Why does the President pardon the turkey?
LOS ANGELES - In a tradition we might have trouble explaining to foreigners, every November the President of the United States pardons a turkey. As Americans we accept this as normal, but how did it start?
The story goes that President Abraham Lincoln's son Tad persuaded his dad to spare their Christmas Turkey and keep it as a pet, whom they named Jack.
Whether or not that's true, the first documented turkey pardon was given by President John F. Kennedy in 1963. He said, "Let's keep him going," and it was actually The Washington Post that used the term "pardon."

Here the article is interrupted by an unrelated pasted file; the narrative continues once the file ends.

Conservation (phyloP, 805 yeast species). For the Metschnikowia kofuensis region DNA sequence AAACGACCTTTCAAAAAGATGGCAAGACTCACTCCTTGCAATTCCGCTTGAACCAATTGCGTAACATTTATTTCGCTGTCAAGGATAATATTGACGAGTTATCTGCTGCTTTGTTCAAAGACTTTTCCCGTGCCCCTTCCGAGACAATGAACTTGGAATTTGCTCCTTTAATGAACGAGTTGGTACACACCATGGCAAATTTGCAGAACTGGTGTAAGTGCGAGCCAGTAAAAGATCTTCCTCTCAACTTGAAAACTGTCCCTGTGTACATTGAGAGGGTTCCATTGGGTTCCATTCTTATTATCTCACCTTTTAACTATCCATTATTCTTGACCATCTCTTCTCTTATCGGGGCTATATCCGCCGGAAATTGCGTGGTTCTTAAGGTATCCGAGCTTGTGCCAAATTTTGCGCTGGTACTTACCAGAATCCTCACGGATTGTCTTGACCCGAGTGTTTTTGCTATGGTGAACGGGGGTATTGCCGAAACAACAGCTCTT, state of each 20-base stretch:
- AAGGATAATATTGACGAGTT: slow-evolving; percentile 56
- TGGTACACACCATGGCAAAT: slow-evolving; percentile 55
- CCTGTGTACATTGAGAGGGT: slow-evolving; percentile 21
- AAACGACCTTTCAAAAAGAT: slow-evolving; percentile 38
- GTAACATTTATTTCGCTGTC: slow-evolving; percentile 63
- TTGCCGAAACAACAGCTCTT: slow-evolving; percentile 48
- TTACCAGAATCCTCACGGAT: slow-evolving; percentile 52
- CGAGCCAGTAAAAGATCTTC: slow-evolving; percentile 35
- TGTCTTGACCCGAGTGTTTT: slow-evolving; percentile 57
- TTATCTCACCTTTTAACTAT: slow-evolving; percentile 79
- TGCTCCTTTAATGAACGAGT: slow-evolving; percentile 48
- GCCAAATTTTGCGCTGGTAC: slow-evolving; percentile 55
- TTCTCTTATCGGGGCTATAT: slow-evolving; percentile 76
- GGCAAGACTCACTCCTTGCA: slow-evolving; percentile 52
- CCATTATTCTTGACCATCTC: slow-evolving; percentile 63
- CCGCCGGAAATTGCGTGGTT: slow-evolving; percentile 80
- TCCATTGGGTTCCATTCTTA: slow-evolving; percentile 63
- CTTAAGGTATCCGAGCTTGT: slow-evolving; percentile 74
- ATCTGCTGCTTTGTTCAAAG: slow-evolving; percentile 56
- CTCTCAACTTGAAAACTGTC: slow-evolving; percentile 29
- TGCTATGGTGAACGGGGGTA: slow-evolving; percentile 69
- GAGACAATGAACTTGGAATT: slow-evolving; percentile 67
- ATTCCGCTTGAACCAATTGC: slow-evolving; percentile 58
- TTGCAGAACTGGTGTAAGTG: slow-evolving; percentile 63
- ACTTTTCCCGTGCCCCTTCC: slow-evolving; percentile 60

The annual turkey presentations continued, but the Presidential pardon didn't catch on.
According to the White House, it wasn't until 1989 that pardoning resurfaced as part of the celebration. That year, President George H.W. Bush started what has become the tradition upheld by every president since.
Of course, the turkey doesn't get to stay (sorry Tad, no turkeys for pets at the White House). Instead they're sent away to live on a farm or petting zoo, blissfully unaware of their good luck.